The Role of Native Weaknesses and Cultural Conflicts in Escalating Colonial Supremacy in the Igbo Society, as Perceived in Arrow of God by Chinua Achebe
The colonial invaders and their repressive means of governance in Africa were not the only reasons that could be solely held accountable for the fall of indigenous African society during the colonial invasion. Native weaknesses, socio-cultural conflicts and hegemony were equally responsible for the falling apart of native social setups when confronted with colonial alternatives. Native people had had their own covert religious and cultural limitations long before the colonizers entered their soil. The colonial powers cleverly used such inherent societal flaws of African people as excuses to impose European religion and traditions on them. Chinua Achebe does not blindly idealize native African traditions in his writings. He frequently narrates his doubts on flawed socio-cultural practices and moral dualities in the native society, too. This paper is an attempt to explore how innate weaknesses of native Igbo people, socio-cultural conflicts and domination in the native society have also made it easier for the colonial administration to prolong their supremacy in the Igbo land, as depicted in Arrow of God by Chinua Achebe. It also elaborates how Ezeulu, the chief priest of god Ulu, falls from dominance in his society because of his intent to execute personal desires which jeopardize his societal role in the Igbo land.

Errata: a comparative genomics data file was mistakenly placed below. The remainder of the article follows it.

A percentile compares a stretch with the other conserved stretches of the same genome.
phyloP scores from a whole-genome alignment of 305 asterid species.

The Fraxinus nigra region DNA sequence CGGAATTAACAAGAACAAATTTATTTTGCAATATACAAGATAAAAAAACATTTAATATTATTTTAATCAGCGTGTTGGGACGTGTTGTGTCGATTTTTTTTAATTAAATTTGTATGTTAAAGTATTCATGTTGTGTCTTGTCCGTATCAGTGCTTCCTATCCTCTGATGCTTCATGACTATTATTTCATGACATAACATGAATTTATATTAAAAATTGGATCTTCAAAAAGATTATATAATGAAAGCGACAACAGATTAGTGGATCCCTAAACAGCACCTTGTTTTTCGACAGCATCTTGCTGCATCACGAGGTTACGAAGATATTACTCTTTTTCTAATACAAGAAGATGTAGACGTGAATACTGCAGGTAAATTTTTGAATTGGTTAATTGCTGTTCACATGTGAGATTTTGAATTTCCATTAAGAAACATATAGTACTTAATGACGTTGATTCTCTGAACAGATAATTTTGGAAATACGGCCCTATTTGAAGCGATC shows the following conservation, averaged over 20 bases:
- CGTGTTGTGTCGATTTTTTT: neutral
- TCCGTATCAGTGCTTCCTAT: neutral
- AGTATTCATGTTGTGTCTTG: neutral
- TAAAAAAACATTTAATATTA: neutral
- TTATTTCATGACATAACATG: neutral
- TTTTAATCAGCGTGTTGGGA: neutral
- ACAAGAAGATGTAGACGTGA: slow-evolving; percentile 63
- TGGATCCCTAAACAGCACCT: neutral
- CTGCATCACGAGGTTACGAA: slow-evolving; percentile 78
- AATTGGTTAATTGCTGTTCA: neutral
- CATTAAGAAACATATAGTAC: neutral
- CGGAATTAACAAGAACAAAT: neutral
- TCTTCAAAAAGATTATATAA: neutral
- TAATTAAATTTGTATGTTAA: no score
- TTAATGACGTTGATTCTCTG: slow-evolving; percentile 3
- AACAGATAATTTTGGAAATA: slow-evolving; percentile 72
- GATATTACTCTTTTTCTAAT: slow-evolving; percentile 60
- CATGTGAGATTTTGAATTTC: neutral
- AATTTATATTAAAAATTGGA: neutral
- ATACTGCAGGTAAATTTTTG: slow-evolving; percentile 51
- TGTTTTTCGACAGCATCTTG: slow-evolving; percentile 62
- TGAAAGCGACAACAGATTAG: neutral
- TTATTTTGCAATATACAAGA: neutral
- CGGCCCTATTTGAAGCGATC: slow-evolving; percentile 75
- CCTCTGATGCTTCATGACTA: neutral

Achebe, C. (2010). No Longer at Ease. Penguin.
Achebe, C. (1996). Things Fall Apart. Heinemann Educational.
Cook, D. (1977). African Literature: A Critical View. Longman.
Bhardwaj, P. (Dec. 2014). “Competitive Facet of Women Dynamism in Anthills of the Savannah.” International Journal of Humanities & Social Studies, 2(12), 118-126., Retreived from http://internationaljournalcorner.com/index.php/theijhss/article/view/140778/99093.
Daniels, A. (Sept. 1987). Succumbing to an Inferior Complexity. The Spectator Archive, The Spectator, 26. http://archive.spectator.co.uk/article/26th-september-1987/31/succumbing-to-an-inferior-complexity
Gikandi, S. (1996). China Achebe and the Invention of African Literature. Things Fall Apart, by Chinua Achebe, Heinemann Educational, pp. ix-xvii.
Killam, G. D. (1977). The Writings of Chinua Achebe. Heinemann Educational.
Mordaunt, O. G. (1989). “Conflict and Its Manifestations in Achebe's ‘Arrow of God.’” Afrika Focus, 5(3-4), 153-174. https://doi.org/10.21825/af.v5i3-4.6478
Mastroianni, D. (May 2018). Hegemony in Gramsci. Postcolonial Studies, 2. http://scholarblogs.emory.edu/postcolonialstudies/2014/06/20/hegemony-in-gramsci/
Palmer, E. (1979). The Growth of the African Novel. Heinemann Educational.
Pratten, D. (2007). The Man-Leopard Murders: History and Society in Colonial Nigeria. First ed., Indiana University Press. https://doi.org/10.3366/edinburgh/9780748625536.001.0001
Rich, T. (May 2016). Cultural Hegemony. Thomas Rich Blog, 5. http://rampages.us/richtm/2016/05/05/cultural-hegemony/
Vempala, J. L. R. (2015). Culture and Anarchy in the Novels of Chinua Achebe. Prakash Book Depot, 2003.Williams, Raymond. Keywords: A Vocabulary of Culture and Society. Revised Edition ed., Oxford University Press.
This work is licensed under a Creative Commons Attribution 4.0 International License.
Copyright for this article is retained by the author(s), with first publication rights granted to the journal.
This is an open-access article distributed under the terms and conditions of the Creative Commons Attribution license (http://creativecommons.org/licenses/by/4.0/).